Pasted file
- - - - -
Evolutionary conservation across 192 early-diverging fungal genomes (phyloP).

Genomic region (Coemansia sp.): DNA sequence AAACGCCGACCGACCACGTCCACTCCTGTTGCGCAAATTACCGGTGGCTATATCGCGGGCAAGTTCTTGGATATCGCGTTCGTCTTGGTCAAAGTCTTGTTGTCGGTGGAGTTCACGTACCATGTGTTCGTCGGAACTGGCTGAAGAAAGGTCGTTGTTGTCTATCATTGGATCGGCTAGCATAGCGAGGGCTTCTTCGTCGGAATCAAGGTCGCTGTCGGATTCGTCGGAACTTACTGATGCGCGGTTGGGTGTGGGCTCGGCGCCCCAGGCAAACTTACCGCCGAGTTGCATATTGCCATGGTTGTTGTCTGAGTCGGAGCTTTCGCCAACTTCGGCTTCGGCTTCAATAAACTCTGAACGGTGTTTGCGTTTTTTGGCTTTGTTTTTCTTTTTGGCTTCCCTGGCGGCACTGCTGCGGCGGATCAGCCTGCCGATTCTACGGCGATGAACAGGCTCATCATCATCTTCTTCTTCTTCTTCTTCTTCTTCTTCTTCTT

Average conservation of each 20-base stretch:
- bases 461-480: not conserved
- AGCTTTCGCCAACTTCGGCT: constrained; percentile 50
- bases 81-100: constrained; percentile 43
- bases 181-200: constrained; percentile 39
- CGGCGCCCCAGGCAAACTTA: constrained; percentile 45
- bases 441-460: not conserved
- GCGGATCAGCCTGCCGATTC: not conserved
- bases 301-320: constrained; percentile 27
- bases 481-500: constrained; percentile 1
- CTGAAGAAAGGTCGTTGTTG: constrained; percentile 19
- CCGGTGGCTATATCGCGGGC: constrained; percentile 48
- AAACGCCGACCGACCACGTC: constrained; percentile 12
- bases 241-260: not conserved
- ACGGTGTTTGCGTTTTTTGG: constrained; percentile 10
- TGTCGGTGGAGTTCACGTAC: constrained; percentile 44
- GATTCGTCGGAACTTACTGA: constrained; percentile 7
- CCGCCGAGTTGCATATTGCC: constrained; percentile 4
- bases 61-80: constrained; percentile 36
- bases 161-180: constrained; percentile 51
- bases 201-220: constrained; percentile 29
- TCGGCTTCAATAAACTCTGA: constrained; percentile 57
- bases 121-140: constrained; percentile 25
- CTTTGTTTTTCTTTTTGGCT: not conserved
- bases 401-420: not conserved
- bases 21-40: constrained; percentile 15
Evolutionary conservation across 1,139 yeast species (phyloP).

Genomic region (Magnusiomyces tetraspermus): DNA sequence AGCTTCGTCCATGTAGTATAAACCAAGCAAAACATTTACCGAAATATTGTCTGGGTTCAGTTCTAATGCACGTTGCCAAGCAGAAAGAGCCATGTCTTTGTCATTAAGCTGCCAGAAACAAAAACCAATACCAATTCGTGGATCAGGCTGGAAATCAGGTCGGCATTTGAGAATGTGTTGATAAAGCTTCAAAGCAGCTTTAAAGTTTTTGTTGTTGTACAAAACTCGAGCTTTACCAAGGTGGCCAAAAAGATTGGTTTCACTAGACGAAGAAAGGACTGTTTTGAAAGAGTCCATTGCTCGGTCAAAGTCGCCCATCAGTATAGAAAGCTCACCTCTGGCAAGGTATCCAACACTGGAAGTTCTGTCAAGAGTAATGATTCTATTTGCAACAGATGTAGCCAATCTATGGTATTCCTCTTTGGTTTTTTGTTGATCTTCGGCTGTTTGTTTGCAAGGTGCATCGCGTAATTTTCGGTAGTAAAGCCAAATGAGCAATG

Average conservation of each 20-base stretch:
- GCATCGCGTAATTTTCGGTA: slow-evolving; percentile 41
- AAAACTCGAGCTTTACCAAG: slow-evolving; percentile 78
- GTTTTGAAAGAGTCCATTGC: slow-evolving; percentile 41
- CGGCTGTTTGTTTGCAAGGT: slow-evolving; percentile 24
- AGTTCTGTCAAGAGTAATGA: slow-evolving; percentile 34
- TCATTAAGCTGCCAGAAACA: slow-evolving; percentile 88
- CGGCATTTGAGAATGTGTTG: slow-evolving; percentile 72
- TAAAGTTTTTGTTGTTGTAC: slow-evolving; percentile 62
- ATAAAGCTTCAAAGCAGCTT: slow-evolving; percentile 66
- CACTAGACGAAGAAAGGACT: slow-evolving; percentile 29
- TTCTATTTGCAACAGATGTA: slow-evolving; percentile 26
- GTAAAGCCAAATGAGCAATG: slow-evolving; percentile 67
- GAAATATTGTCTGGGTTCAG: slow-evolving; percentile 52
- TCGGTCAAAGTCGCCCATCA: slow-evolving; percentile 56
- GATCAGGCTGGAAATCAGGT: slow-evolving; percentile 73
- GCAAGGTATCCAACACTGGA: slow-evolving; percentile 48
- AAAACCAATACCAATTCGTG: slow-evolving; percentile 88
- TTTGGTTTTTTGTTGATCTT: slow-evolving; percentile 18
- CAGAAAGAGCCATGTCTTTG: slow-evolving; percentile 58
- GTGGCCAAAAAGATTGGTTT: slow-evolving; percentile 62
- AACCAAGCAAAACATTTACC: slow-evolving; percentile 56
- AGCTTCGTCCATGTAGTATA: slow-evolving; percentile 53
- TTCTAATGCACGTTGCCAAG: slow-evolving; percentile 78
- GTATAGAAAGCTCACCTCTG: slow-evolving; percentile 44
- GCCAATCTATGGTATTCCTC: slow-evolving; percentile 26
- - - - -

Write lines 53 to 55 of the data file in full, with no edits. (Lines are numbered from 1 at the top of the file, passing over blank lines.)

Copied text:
- AGCTTCGTCCATGTAGTATA: slow-evolving; percentile 53
- TTCTAATGCACGTTGCCAAG: slow-evolving; percentile 78
- GTATAGAAAGCTCACCTCTG: slow-evolving; percentile 44